SHAWANO — In what used to be the milk house on her family farm, Mary Lou Kugel dips a clean, soft yellow cloth into a container of Danish oil, then transfers the pungent compound onto the cross of an over-sized wooden rosary.
From the cross, she works her way up the one-and-one-half-inch-long rectangular beads, rubbing the oil thoroughly around each side, top and bottom, then moving on to the next and the next and the next.
By the time she’s done with the finishing, Kugel will have 28 wall-sized rosaries, each unique, ready to present as gifts — and for the special purpose that begat the rosary project in the first place.
“Last year we went down to the storage room at Sacred Heart Church in Shawano,” Kugel recalled, “and they had some pews and kneelers left from when the church was remodeled a few years ago.
“They needed the storage space, and my husband Chuck and I said we’d take the kneelers,” she said. “Chuck tinkers in woodworking, so we figured we’d use them for something. We made a donation to Sacred Heart School, and they were able to buy a new laminator.”
Although her family belongs to St. Martin of Tours Parish in Cecil, where she lectors and is an extraordinary minister of holy Communion, Kugel is coordinator for the Rural Life Days celebration at the church in Shawano, which shares a priest with St. Martin, Fr. Thomas Farrell.
The Kugels retired in 2014 after running a 60-head dairy operation on their 158-acre farm southeast of Shawano for 28 years. Mary Lou did the feeding and the bookkeeping when they were actively farming, but she’s still busy. Along with preparing for Rural Life Days, she’s in her 20th year as a 4-H youth leader, continues to teach an “Adventures in Agriculture” class at local schools, and spends some time each week helping her aging parents.
Kugel also does farm appraisal work, and she said she finds that comes easier when she’s listening to the rosary being recited.
“I have the rosary on No. 3 on that CD player there,” Kugel said, pointing to the desk in her home office. “I like to play them (the different mysteries of the rosary) in the background. It relaxes me. It keeps my mind in focus.”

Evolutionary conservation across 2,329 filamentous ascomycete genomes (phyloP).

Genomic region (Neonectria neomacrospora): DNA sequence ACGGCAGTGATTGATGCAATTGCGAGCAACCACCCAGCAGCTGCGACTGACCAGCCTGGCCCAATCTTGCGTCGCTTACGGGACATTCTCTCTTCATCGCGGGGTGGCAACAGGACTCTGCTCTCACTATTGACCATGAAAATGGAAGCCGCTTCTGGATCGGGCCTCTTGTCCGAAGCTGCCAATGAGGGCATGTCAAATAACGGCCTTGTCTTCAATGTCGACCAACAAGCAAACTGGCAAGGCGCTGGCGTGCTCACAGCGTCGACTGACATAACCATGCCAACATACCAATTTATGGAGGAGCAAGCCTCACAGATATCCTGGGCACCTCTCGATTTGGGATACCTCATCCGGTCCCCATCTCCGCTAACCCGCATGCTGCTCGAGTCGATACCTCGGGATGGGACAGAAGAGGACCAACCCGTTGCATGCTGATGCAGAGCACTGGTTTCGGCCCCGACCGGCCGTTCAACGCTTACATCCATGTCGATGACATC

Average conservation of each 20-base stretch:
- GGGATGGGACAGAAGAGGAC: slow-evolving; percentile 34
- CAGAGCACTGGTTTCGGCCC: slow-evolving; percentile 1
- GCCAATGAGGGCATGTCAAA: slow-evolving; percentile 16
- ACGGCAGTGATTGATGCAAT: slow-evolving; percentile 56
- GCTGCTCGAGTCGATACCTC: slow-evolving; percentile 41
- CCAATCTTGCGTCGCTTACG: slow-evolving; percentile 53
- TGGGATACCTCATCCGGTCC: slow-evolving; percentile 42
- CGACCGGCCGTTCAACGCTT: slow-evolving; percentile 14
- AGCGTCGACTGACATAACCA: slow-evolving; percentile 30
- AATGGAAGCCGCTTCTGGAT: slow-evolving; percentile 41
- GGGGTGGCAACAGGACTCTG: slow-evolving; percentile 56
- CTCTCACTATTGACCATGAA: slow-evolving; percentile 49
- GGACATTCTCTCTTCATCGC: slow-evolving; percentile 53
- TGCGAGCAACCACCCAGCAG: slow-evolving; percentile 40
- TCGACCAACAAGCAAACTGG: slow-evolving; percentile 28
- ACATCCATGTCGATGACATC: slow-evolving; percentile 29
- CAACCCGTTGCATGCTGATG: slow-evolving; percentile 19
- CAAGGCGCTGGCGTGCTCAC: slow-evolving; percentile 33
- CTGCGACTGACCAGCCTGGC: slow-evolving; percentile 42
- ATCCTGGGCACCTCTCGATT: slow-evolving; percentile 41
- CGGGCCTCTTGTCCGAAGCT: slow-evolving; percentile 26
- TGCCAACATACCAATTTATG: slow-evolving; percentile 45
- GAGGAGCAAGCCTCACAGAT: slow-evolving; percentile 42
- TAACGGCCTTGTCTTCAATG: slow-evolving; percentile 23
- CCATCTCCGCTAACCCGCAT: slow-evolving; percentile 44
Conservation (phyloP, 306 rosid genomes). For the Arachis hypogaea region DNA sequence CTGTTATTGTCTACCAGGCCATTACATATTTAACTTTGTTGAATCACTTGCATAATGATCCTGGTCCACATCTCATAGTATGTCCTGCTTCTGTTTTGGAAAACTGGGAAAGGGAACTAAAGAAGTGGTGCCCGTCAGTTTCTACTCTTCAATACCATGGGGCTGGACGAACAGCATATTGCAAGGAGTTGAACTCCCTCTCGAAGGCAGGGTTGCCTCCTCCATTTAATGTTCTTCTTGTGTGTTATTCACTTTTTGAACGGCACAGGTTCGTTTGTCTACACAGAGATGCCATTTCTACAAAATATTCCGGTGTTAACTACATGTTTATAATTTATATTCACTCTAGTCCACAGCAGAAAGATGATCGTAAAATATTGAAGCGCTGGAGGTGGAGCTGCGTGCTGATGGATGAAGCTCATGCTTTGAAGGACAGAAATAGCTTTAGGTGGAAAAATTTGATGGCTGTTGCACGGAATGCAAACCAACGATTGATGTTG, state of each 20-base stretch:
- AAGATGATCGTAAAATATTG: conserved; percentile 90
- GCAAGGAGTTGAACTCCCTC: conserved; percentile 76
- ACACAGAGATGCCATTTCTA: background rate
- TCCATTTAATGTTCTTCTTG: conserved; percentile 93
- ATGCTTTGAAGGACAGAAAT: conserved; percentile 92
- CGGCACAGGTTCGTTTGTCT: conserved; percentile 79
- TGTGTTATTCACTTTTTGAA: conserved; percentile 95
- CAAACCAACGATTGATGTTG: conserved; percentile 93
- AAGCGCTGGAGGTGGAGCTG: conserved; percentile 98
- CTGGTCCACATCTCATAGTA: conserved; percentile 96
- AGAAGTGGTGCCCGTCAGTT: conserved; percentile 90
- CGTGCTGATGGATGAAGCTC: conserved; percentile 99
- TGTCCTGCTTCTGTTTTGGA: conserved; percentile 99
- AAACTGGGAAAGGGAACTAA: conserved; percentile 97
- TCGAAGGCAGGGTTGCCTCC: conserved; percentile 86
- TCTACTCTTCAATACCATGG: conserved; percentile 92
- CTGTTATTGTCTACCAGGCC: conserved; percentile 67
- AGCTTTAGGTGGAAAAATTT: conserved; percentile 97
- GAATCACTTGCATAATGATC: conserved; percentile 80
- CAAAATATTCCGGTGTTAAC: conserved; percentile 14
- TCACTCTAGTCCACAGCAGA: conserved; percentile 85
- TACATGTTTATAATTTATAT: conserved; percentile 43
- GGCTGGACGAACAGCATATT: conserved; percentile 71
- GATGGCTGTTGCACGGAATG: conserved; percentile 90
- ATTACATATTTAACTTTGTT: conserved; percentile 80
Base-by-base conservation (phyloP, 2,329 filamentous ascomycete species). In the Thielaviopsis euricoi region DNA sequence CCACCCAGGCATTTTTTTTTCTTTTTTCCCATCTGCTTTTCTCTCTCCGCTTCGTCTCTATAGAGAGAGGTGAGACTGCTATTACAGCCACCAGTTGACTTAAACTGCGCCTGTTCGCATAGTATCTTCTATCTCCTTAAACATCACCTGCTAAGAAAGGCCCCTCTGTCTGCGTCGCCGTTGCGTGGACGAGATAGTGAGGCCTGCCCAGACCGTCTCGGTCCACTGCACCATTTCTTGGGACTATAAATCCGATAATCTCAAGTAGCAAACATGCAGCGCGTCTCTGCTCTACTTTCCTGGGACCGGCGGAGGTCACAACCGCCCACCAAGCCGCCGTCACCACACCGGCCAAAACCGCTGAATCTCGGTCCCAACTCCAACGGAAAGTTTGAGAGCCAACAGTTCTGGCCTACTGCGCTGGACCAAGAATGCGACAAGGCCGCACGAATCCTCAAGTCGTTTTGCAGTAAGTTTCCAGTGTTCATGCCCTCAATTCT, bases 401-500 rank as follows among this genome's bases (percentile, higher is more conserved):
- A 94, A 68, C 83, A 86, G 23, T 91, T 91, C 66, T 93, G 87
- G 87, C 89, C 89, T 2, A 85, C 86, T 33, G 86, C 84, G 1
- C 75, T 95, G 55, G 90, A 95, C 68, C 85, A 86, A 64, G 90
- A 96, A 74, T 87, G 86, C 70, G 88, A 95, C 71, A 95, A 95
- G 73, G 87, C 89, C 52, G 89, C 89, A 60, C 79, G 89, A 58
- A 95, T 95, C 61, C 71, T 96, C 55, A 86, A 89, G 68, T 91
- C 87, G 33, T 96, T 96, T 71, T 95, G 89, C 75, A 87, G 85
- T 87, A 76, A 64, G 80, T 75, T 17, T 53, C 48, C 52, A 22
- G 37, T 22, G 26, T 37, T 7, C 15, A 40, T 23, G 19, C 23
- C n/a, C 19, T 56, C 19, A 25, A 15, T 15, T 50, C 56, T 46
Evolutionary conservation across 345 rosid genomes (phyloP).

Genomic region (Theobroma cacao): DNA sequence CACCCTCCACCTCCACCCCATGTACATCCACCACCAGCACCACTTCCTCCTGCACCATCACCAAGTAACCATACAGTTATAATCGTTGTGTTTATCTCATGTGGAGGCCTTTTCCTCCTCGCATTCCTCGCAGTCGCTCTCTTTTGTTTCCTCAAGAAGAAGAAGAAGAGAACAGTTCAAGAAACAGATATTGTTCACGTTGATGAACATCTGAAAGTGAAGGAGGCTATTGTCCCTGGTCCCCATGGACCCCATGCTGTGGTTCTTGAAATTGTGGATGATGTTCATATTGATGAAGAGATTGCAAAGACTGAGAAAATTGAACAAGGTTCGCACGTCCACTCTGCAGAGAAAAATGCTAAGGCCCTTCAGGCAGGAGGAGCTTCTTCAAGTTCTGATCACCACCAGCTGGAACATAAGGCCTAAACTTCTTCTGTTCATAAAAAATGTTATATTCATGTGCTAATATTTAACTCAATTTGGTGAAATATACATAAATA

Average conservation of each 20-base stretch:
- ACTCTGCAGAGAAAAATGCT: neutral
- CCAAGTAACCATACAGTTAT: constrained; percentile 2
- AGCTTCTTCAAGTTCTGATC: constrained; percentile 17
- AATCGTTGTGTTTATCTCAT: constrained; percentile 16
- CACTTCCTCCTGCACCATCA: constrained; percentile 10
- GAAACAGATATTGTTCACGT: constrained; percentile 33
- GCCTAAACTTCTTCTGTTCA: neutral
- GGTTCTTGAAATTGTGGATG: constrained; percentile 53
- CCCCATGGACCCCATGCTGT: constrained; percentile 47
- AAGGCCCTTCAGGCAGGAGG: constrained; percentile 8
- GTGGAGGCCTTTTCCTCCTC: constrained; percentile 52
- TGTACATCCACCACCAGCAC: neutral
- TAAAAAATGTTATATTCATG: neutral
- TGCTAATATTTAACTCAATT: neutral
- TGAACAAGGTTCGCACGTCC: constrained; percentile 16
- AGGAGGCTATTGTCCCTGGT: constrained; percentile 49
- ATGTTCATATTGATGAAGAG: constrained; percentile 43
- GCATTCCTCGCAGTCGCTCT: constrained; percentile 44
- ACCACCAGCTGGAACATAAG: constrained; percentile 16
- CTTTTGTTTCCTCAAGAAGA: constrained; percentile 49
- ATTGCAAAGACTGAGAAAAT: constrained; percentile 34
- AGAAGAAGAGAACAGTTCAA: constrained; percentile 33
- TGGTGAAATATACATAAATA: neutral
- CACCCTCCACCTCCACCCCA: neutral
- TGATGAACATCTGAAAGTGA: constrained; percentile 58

After last year’s Rural Life Days at Sacred Heart, Kugel was thinking about what she could use for door prizes for the 2019 celebration. An idea to turn the wood from Sacred Heart’s old kneelers was inspired by two large wooden rosaries that adorn walls in her own home, one from the wood of the home she grew up in and another from the black walnut trees that grew on her grandfather’s farm.
Her husband stripped five kneeler boards, and Kugel got in touch with a retired farmer in northern Wisconsin (who asked to remain anonymous) to see if he’d be willing to turn the boards into rosaries.
“I told him that if I could get five to seven rosaries, I’d finish them and use them for door prizes,” Kugel said. “He called me sometime in August and said, ‘I have 28 done — do you want any more?’”
Kugel plans to give away the remaining rosaries as gifts.
Although it’s 11 degrees on an early December day, Kugel puts on some fleecewear and a winter cap and crosses the yard from her home to the old milk house, where she’s been finishing the rosaries. Most hang about four feet long as the finishing oil dries on them. They hang from some improvised hooks and bent wire hangers as she applies the Danish oil that brings out the natural grain of the wood. With plenty of lead time, they’ll be ready for Rural Life Days.
Held in two locations each spring, the annual diocesan Rural Life Days celebration — for the 715 area code, it will be April 2 at Sacred Heart Church in Shawano; for the 920 area code it is scheduled for April 4 at St. Louis Church in Dyckesville — is a time of blessing, noted Kugel, who is a member of the diocesan Rural Life Committee.
“The purpose is to give thanks for the blessings we have from God to provide food and fiber for people,” Kugel said. “There is a Mass of Blessing for the rural life community, and seed and soil is blessed for the coming year, so there is food to feed and sustain us.”
Along with farmers, those who garden are invited as well, Kugel said. “There are a lot of gardeners who provide fresh vegetables for food pantries and shelters like our own SAM25 in Shawano.”